How and Why to Teach Your Grandchildren About Gratitude
The way that you live your life can offer the best lesson (Photo credit: Adobe Stock)
By Lisa Fields for Next Avenue
One of the best gifts you can give your grandchild isn’t something physical to wrap up and offer as a birthday present. Rather, you can help to instill a strong sense of gratitude in your grandchild with your words and actions, which can help the child see how much good is in his or her life.
“Gratitude is our positive connection to the past,” said Nansook Park, professor of psychology at Michigan State University, who studies the effects of gratitude on children. “It gives us the sense that there are good things around us, and those good things in our life are the result of contributions by others.”
Feelings of gratitude can alter a child’s perception of the world, his or her family and himself or herself. Research has shown that children who feel grateful are more satisfied with life, more compassionate, more likely to perform well academically, more likely to have close relationships with their family members and less likely to be susceptible to stress, depression and early sexual encounters with peers.
Children need to be taught about gratitude to glean its benefits; it’s a learned skill. But it’s easier to teach than you might think. Grandparents can help cultivate a strong sense of gratitude in grandchildren of all ages, from toddlers to teens. Here’s how:
Be a Role Model
From a young age, children observe adults to learn important life lessons. If you demonstrate that you feel grateful and express your gratitude consistently, your grandchildren are likely to follow suit.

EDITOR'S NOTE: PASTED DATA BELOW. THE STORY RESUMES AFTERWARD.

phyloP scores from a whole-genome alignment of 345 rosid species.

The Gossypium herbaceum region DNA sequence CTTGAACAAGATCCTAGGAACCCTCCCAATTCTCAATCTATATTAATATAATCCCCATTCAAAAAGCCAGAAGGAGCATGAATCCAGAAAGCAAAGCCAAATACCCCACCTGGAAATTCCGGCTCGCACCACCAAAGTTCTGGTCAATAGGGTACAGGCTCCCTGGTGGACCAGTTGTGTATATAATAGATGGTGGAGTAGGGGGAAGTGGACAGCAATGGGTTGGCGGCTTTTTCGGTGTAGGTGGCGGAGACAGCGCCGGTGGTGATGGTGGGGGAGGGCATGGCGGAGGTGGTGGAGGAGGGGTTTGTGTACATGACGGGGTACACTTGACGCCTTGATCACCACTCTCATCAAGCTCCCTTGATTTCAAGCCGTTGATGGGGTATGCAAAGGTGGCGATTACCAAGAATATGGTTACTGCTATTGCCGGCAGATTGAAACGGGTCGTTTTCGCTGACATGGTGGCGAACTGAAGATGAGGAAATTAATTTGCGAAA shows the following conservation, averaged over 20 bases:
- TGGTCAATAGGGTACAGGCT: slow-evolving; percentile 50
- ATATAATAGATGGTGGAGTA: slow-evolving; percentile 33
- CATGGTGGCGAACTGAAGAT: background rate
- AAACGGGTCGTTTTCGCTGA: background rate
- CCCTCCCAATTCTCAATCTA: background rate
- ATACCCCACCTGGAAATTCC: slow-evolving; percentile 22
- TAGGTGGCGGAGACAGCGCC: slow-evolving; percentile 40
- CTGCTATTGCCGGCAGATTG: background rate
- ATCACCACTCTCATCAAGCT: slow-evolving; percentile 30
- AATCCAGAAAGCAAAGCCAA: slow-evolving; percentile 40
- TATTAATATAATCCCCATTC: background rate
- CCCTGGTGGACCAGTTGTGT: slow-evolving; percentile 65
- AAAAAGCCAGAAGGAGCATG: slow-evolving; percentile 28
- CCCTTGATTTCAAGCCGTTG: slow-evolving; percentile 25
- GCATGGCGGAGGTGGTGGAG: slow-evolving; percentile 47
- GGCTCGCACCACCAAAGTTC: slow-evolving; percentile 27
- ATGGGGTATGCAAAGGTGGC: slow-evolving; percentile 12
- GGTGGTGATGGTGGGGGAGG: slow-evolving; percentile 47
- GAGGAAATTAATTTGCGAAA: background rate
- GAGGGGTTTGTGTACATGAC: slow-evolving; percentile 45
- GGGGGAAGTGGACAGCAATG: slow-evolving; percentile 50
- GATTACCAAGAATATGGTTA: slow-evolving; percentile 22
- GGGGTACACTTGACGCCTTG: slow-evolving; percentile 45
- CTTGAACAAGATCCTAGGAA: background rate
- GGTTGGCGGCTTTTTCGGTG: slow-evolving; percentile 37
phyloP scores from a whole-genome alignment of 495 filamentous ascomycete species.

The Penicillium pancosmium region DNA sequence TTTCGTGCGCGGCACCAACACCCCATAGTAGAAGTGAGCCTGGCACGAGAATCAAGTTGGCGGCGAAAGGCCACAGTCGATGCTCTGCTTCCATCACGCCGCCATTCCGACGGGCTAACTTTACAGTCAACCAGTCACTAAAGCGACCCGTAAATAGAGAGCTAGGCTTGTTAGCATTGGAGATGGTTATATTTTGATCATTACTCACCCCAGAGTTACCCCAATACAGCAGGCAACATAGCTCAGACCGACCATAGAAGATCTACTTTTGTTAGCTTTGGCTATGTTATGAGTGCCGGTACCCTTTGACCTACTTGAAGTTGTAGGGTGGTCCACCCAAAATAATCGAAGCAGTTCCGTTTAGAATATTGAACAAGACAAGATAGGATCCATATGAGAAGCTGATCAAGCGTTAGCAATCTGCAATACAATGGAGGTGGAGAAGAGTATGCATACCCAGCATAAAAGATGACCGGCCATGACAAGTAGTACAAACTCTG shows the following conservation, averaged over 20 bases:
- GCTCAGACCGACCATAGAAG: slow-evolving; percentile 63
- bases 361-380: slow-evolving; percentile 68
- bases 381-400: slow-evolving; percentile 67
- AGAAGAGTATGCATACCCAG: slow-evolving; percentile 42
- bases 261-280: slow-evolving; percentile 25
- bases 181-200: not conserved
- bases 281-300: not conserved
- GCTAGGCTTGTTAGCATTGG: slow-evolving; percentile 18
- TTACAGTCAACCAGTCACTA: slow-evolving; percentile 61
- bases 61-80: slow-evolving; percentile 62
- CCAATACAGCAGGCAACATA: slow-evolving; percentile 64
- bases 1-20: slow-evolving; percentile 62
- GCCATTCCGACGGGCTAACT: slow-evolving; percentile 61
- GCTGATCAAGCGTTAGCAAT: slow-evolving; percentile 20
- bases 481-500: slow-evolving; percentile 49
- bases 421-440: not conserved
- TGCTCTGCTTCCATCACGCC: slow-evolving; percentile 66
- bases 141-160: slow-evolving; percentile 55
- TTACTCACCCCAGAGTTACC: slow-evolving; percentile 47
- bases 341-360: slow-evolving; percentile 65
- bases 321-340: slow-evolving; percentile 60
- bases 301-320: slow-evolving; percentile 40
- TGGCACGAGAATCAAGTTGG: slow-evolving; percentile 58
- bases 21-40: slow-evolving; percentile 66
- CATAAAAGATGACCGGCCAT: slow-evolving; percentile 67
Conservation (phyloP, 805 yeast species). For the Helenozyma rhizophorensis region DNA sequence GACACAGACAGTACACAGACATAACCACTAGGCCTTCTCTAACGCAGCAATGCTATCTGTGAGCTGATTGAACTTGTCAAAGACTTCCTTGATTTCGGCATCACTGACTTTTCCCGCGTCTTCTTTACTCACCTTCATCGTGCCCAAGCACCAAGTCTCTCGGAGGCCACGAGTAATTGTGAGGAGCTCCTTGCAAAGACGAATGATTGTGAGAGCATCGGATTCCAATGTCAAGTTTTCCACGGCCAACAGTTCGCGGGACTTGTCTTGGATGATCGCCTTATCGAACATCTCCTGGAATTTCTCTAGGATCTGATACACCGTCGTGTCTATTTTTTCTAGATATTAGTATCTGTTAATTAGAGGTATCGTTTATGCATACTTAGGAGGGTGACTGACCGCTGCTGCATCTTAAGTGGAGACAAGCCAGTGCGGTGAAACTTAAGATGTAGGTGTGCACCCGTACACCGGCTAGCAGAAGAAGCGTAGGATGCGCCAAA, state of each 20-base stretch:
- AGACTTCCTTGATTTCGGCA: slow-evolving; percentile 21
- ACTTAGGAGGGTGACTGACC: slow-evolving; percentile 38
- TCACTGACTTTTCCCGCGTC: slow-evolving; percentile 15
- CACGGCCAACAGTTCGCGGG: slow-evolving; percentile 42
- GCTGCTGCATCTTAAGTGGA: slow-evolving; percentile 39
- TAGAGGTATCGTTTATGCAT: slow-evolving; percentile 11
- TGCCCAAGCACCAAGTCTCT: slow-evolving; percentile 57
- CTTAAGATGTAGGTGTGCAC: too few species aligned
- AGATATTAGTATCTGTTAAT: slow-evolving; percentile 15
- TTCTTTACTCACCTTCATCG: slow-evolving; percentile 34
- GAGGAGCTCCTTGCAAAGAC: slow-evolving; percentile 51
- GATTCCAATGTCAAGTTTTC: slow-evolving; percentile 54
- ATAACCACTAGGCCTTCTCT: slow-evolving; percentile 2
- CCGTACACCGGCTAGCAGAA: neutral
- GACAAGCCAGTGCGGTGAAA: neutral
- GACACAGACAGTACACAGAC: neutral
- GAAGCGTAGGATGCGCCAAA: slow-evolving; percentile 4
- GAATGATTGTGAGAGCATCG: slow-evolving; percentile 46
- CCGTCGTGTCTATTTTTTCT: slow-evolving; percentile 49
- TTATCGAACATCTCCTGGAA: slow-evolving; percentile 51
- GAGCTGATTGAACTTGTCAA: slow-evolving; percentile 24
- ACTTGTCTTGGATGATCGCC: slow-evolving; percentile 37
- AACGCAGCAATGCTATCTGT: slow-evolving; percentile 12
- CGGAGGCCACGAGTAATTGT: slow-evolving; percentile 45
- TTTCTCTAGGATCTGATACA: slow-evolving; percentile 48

“Research shows clearly that young people learn by observing, not by listening,” Park said. “Young people who grow up watching adults around them practicing gratitude in daily life are most likely to internalize those concepts and adopt that kind of practice.”
Grandchildren whose parents or grandparents don’t demonstrate gratitude are less likely to cultivate gratitude themselves, even if the adults in their lives tell them to.
“If you don’t model it yourself, it will have no impact,” said psychologist Eric Dlugokinski, professor emeritus at the University of Oklahoma.
Going Beyond ‘Thank You’
From a young age, children are taught to say “thank you” for gifts or kindnesses. But saying the words reflexively doesn’t mean that they’re grateful.
“They are often doing that because they have been prompted and they know it’s a social convention,” said Katelyn Poelker, assistant professor of psychology at Hope College in Holland, Mich., who studies the effects of gratitude on children. “It’s maybe more of a ritual than, ‘Wow, I totally understand all the trouble this person went through to get this toy I really wanted.’”
You can help your grandchildren understand gratitude by teaching them why to say “thank you,” not just when.
“It’s important to explain the rationale behind those automatic thank yous,” Poelker said. “You can only feel gratitude when you understand what the other person had to do to make it a reality for you. A younger child can’t think it through the same way as an older child. Explain it: ‘Grandma called Mommy to see what you wanted, and then she drove all the way to the store and picked it out.’”